In the particular case of asylum seekers, communication is structured by the process and the institutional contacts which occur throughout the process, as well as the setting in which they occur (see Figure 2.1). In principle, communication about return and reintegration occurs throughout the process. Information on voluntary return and reintegration options are provided, in principle, at the start of the asylum process in all countries. However, on the day the asylum request is lodged, most officials note that asylum seekers are not in the right state of mind to hear about return options. Nonetheless, most systems consider it important to inform early in the process and at different steps, to keep the information in the back of the mind of asylum seekers. As the process continues, especially for those who are unlikely to receive protection, the expectation is that they progressively become more amenable to hearing and processing information on possible return options.

Most return and reintegration systems are set up so that information on the availability of return and reintegration assistance is put in the back of the asylum seekers’ mind from the start of the asylum process, even if the asylum seeker does not consider it as an option for themselves yet. The first point of information is usually an information note provided at the point of application for asylum. During asylum interview and individual discussion, counsellors bring up the option of return and reintegration in more detail. Based on the asylum seekers’ reaction, these initial contacts determine the right moment to send the person to specialised return counselling services. Often, entities offering return counselling (often IOM or civil society organisations) are physically present in reception centres, providing individual counselling opportunities in on-site offices as well as group presentations.

France was an exception to this model of continuous institutional contact throughout the asylum procedure – in the French system, information on return and reintegration opportunities is provided at the first and last point of institutional contact. OFII agents provide information about return and reintegration to asylum seekers at the point of their application. During the asylum, as well as the appeals process (which can take up to one year), OFII does not interact with individuals. The target group is hard to contact – some are housed in accommodation for asylum seekers, where counselling is not actively provided; others live with acquaintances or relatives; some live on the streets. However, the return counselling process starts as soon as there is a final decision on the asylum case and rejected asylum seekers have received their obligation to leave the French territory (OQTF). On the OQTF paper, relevant OFII addresses and phone numbers are listed and there is information on assistance for voluntary return and return counselling offers.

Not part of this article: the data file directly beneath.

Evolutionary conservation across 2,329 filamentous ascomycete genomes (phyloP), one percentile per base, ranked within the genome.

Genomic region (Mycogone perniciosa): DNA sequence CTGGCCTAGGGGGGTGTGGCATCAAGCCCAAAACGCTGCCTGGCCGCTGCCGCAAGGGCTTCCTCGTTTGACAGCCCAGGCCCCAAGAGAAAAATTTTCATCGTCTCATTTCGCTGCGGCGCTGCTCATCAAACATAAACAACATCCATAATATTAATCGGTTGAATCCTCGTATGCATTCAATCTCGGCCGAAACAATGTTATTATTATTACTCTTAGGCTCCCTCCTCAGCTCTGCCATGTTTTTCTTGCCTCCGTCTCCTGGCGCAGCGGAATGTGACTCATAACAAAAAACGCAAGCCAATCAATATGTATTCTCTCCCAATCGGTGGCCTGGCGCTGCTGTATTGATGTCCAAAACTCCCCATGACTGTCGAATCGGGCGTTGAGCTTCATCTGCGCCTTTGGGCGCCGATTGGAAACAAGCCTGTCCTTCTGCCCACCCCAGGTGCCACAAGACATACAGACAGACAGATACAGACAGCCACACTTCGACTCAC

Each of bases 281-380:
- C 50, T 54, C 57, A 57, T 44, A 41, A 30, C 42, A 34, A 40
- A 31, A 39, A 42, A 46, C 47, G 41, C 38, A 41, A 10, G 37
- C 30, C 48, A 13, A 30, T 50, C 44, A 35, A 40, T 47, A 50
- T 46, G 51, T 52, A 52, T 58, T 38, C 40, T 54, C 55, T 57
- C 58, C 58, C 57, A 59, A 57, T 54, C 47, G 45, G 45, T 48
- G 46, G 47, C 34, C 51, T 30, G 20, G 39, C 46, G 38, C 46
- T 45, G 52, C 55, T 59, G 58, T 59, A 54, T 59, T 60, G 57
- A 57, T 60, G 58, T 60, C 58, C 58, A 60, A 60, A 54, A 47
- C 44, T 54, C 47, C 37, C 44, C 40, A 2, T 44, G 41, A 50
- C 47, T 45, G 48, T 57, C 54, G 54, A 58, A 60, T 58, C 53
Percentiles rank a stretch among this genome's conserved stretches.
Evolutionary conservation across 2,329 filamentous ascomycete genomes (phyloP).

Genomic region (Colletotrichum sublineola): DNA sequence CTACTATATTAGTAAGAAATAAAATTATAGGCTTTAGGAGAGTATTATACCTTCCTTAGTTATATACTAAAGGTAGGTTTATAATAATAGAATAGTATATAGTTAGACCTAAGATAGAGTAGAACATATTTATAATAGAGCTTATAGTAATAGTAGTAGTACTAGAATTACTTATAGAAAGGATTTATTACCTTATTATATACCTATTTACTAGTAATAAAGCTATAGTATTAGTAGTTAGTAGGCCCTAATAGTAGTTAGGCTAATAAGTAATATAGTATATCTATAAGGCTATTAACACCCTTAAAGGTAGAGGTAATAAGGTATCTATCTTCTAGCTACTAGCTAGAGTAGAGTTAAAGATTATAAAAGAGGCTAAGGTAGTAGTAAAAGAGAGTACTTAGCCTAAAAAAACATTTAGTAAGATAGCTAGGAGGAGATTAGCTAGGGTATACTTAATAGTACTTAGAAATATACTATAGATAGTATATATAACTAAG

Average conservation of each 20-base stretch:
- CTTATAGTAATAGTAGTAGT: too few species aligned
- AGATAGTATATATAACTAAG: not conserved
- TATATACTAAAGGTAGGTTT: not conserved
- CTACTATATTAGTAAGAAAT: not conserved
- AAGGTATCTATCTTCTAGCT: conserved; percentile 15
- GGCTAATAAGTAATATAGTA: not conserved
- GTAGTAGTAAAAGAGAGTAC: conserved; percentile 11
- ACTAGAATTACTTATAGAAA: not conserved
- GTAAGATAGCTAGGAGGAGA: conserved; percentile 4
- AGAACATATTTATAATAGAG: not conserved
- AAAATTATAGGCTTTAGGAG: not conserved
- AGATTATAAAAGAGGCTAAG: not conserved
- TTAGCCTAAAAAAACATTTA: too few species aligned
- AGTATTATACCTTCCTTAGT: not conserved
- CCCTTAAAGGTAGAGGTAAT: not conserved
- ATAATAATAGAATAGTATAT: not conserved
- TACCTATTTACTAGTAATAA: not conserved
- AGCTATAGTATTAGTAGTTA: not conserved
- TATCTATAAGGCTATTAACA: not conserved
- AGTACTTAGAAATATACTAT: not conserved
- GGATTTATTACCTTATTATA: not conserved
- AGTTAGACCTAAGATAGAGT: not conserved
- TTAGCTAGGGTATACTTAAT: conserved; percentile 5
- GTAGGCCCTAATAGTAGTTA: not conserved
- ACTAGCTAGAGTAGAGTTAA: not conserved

Counselling goes beyond provision of information to individually address potential return migrants, ensure they understand their legal situation and options, and potentially to elaborate a vision of return in light of the assistance available. While information provision is passive, even when targeted to specific groups or characteristics of potential return migrants, counselling is interactive. All countries involved in the study tours – indeed, most countries in Europe (European Migration Network, 2019[3])– report having counselling procedures in place, but vary in terms of the extent to which counselling goes beyond provision of information and answering questions to working to bring about a clear understanding of legal obligations and what assisted return would mean for the migrant relative to alternatives.